posted by ChuraChura on Jan 30, 2013 - 10 comments

See Monkeys

Thousands of illustrations and photographs for all your primate picture needs. [more inside]
posted by ChuraChura on Jan 18, 2013 - 2 comments

THE BOSOM BUDDIES OF WASTE

“During the 1920s, the British firm Parker-Holladay created a fictional character named Bill Jones. Mr. Jones’ dispensed his friendly advice to British clerical workers through colorful lithographic posters emblazoned with his get-right-to-the-point maxims." Why not enjoy this collection of can-do, yes-sir business motivational posters before you head back to work?
posted by The Whelk on Jan 1, 2013 - 40 comments

Jeff Victor Redux

The Evolution Series, by artist and animator Jeff Victor. (Previously) [more inside]
posted by zarq on Dec 14, 2012 - 3 comments

Girls: Fact or Fiction

Girls: Fact + Fiction Gallery (some images MNSFW)
posted by ColdChef on Dec 11, 2012 - 29 comments

Jeffrey Beebe's Refractoria

Over the last fifteen years, I have created the world of Refractoria, a comprehensive imagino-ordinary world that is equal parts autobiography and pure fantasy. - Jeffrey Beebe [more inside]
posted by Egg Shen on Nov 27, 2012 - 11 comments

The Mico / Тхе Мичо

Mihajlo Dimitrovski (The Mico / Тхе Мичо on deviantArt, Facebook, Blogspot) is an artist most famous for his fanart, and he's got some great A Song Of Ice And Fire illustrations (and others!). [more inside]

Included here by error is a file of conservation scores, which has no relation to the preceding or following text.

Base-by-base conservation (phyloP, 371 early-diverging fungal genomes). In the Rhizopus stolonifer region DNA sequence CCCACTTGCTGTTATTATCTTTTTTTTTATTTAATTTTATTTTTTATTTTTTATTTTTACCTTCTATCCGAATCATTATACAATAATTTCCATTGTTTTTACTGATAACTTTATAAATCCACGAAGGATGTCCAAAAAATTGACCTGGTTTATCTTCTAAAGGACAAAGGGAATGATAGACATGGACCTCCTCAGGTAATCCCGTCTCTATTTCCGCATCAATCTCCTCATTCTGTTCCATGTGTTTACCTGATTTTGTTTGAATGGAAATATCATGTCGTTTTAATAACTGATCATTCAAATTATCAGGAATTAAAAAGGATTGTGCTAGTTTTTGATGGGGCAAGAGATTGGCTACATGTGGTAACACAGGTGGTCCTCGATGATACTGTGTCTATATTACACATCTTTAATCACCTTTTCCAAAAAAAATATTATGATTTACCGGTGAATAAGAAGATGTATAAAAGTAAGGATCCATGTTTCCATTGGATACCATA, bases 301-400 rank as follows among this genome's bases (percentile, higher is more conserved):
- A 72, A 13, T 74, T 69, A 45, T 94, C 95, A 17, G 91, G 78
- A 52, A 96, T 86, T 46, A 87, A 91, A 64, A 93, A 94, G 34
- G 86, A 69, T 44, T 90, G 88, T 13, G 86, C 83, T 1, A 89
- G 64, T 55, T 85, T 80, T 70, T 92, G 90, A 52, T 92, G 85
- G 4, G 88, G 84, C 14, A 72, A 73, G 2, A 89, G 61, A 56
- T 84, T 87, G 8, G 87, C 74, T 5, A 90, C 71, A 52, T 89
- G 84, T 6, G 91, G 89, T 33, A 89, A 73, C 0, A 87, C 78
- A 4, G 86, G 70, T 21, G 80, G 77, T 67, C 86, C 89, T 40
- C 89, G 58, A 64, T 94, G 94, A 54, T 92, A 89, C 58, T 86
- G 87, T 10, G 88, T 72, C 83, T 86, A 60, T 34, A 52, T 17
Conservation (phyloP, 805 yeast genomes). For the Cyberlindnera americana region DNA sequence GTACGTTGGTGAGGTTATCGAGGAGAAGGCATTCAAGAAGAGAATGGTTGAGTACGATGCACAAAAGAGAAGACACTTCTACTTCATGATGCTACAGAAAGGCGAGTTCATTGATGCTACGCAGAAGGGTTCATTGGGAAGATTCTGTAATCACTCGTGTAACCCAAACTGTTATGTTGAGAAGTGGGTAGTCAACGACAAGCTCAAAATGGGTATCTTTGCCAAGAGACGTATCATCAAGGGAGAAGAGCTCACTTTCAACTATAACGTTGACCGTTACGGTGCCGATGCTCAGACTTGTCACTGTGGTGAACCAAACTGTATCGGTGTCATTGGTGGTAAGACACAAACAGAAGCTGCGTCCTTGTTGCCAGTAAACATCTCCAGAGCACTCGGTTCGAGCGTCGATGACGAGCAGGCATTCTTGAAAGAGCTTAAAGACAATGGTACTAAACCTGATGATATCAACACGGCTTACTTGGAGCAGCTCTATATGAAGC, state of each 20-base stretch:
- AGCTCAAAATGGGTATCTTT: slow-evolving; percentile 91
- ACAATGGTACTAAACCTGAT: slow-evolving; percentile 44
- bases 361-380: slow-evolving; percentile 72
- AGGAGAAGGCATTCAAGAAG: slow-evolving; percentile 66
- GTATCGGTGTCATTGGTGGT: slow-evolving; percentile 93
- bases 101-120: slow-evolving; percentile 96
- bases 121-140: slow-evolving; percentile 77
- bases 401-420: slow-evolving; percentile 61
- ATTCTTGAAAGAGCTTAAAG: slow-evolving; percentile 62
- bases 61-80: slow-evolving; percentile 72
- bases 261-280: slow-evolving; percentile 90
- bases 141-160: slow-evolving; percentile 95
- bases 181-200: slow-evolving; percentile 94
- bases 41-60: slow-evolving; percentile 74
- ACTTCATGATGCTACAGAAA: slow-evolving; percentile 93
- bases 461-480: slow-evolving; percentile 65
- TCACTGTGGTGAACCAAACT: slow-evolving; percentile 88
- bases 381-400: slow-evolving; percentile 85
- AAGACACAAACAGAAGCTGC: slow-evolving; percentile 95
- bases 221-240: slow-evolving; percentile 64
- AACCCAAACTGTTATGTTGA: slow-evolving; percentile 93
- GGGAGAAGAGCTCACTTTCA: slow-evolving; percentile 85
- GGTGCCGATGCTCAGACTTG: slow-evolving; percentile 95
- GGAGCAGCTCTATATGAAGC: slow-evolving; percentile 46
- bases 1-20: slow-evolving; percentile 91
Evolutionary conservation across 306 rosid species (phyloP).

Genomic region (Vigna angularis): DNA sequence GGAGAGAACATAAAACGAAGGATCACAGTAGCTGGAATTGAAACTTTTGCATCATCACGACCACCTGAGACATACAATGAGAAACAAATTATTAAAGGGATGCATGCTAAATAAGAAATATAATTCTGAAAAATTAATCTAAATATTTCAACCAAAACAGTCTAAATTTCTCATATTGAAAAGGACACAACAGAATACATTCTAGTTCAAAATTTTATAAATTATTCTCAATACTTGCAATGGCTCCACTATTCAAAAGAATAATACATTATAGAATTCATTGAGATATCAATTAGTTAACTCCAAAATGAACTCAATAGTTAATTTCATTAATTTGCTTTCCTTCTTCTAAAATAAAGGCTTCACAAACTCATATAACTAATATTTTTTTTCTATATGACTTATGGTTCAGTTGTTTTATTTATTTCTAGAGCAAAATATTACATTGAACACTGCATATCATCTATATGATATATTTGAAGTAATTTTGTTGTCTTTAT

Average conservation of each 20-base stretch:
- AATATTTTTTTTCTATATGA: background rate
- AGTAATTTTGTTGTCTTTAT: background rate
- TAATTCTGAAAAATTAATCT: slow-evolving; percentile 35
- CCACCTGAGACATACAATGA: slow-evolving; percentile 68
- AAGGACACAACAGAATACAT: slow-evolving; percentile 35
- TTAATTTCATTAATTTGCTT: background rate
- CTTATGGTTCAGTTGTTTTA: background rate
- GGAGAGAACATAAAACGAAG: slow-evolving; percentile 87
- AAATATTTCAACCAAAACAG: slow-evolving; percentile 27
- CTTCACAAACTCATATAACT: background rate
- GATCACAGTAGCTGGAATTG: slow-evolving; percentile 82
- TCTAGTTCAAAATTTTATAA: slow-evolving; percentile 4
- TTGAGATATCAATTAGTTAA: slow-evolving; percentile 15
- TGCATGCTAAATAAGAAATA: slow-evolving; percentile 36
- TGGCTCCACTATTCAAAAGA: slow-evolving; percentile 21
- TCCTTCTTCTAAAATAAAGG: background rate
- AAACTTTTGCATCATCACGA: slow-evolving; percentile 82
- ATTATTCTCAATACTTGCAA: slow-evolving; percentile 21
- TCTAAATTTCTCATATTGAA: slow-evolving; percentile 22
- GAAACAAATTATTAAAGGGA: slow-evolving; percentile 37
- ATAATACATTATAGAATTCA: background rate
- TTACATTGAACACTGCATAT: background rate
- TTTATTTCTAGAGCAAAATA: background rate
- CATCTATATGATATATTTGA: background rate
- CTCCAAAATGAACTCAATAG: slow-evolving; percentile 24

posted by the man of twists and turns on Nov 15, 2012 - 5 comments

Farmer's Dilemma

"Farmer's Dilemma" is a short, sad and beautiful comic about family and acceptance. From Sam Alden's art blog, GINGERLAND.
posted by teraflop on Nov 14, 2012 - 13 comments

"Unbelievable. Do you recognize those uniforms?"

Artist Dusty Abell has created a massive poster featuring "at least one, sometimes more, character, entity, starship or structure from every episode of [Star Trek: The Original] series." Via io9, who ask: How many characters can you name? Stumped? Here's a key of all 123! [more inside]
posted by zarq on Oct 21, 2012 - 25 comments

Fevk-ül Adâlet

Berk Senturk presents "Ottoman was Geeky", a collection of reinterpreted pop culture characters.
posted by griphus on Oct 13, 2012 - 8 comments

Damn, I wish I thought of that.

The Jealous Curator is 'a collection of art that inspires & depresses' its proprietor, who has been updating the site almost daily since February 2009 with series of paintings, sculpture and mixed media, furniture, and always with light-hearted commentary about what's posted.
posted by shakespeherian on Oct 10, 2012 - 8 comments

A gallery of litigations that could have been

Imagine you're a game producer in the late 1980s, a week before the deadline and you still haven't got a cover for your game. Exhausted from crunchtime, you tell your illustrator to just rip off some Schwarzenegger action movie to get the job done. Careful, your subordinate might take the order all too literally!
Hardcore Gaming 101 present Tracing the Influence - Stolen Images in Games: Schwarzenegger and Stallone, Illustrators and Painters, Other Boxart and Ads, Ingame Graphics pt. I, Ingame Graphics pt. II.
posted by griphus on Oct 10, 2012 - 24 comments

The other E. H. Shepard

Though virtually synonymous with his images for Winnie-the-Pooh and The Wind in the Willows, Ernest Howard Shepard (1879-1976) was one of the most consistent and wide-ranging illustrators of the twentieth century.
posted by curious nu on Oct 5, 2012 - 6 comments